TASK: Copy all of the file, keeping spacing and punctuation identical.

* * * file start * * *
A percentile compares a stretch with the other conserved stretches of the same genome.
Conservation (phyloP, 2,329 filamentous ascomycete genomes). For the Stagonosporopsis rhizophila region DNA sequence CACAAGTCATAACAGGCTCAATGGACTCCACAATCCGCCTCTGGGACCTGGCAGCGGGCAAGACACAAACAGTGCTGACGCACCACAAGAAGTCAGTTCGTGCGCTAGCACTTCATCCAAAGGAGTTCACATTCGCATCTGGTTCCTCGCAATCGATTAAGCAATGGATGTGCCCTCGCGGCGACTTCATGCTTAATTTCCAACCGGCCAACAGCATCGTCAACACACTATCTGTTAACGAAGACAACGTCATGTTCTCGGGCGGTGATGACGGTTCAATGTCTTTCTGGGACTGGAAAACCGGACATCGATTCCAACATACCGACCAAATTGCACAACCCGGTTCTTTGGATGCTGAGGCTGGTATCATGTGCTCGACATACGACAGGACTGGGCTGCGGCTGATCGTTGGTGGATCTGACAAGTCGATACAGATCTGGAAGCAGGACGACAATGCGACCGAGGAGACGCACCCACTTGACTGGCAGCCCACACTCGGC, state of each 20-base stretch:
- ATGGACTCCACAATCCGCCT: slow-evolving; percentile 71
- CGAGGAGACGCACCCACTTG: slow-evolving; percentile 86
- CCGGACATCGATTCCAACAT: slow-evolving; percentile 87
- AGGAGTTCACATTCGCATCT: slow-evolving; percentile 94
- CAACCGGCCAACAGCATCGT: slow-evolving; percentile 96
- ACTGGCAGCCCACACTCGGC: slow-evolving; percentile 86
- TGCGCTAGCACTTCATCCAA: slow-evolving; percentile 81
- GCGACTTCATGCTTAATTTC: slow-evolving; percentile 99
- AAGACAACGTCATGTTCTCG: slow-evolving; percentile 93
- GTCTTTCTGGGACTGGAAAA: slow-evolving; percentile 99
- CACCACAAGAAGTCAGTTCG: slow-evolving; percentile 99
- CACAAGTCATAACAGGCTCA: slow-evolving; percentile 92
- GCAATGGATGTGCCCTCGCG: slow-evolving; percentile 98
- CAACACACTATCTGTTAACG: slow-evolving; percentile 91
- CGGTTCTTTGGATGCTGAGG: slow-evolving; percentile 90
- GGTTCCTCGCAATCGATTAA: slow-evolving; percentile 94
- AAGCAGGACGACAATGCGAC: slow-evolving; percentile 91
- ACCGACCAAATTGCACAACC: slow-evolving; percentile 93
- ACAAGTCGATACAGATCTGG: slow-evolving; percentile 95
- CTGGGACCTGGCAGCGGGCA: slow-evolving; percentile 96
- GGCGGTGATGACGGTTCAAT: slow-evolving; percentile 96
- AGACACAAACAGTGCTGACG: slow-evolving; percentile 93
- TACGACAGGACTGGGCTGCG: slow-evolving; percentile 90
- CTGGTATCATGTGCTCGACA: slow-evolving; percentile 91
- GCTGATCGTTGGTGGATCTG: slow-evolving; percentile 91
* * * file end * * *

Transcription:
A percentile compares a stretch with the other conserved stretches of the same genome.
Conservation (phyloP, 2,329 filamentous ascomycete genomes). For the Stagonosporopsis rhizophila region DNA sequence CACAAGTCATAACAGGCTCAATGGACTCCACAATCCGCCTCTGGGACCTGGCAGCGGGCAAGACACAAACAGTGCTGACGCACCACAAGAAGTCAGTTCGTGCGCTAGCACTTCATCCAAAGGAGTTCACATTCGCATCTGGTTCCTCGCAATCGATTAAGCAATGGATGTGCCCTCGCGGCGACTTCATGCTTAATTTCCAACCGGCCAACAGCATCGTCAACACACTATCTGTTAACGAAGACAACGTCATGTTCTCGGGCGGTGATGACGGTTCAATGTCTTTCTGGGACTGGAAAACCGGACATCGATTCCAACATACCGACCAAATTGCACAACCCGGTTCTTTGGATGCTGAGGCTGGTATCATGTGCTCGACATACGACAGGACTGGGCTGCGGCTGATCGTTGGTGGATCTGACAAGTCGATACAGATCTGGAAGCAGGACGACAATGCGACCGAGGAGACGCACCCACTTGACTGGCAGCCCACACTCGGC, state of each 20-base stretch:
- ATGGACTCCACAATCCGCCT: slow-evolving; percentile 71
- CGAGGAGACGCACCCACTTG: slow-evolving; percentile 86
- CCGGACATCGATTCCAACAT: slow-evolving; percentile 87
- AGGAGTTCACATTCGCATCT: slow-evolving; percentile 94
- CAACCGGCCAACAGCATCGT: slow-evolving; percentile 96
- ACTGGCAGCCCACACTCGGC: slow-evolving; percentile 86
- TGCGCTAGCACTTCATCCAA: slow-evolving; percentile 81
- GCGACTTCATGCTTAATTTC: slow-evolving; percentile 99
- AAGACAACGTCATGTTCTCG: slow-evolving; percentile 93
- GTCTTTCTGGGACTGGAAAA: slow-evolving; percentile 99
- CACCACAAGAAGTCAGTTCG: slow-evolving; percentile 99
- CACAAGTCATAACAGGCTCA: slow-evolving; percentile 92
- GCAATGGATGTGCCCTCGCG: slow-evolving; percentile 98
- CAACACACTATCTGTTAACG: slow-evolving; percentile 91
- CGGTTCTTTGGATGCTGAGG: slow-evolving; percentile 90
- GGTTCCTCGCAATCGATTAA: slow-evolving; percentile 94
- AAGCAGGACGACAATGCGAC: slow-evolving; percentile 91
- ACCGACCAAATTGCACAACC: slow-evolving; percentile 93
- ACAAGTCGATACAGATCTGG: slow-evolving; percentile 95
- CTGGGACCTGGCAGCGGGCA: slow-evolving; percentile 96
- GGCGGTGATGACGGTTCAAT: slow-evolving; percentile 96
- AGACACAAACAGTGCTGACG: slow-evolving; percentile 93
- TACGACAGGACTGGGCTGCG: slow-evolving; percentile 90
- CTGGTATCATGTGCTCGACA: slow-evolving; percentile 91
- GCTGATCGTTGGTGGATCTG: slow-evolving; percentile 91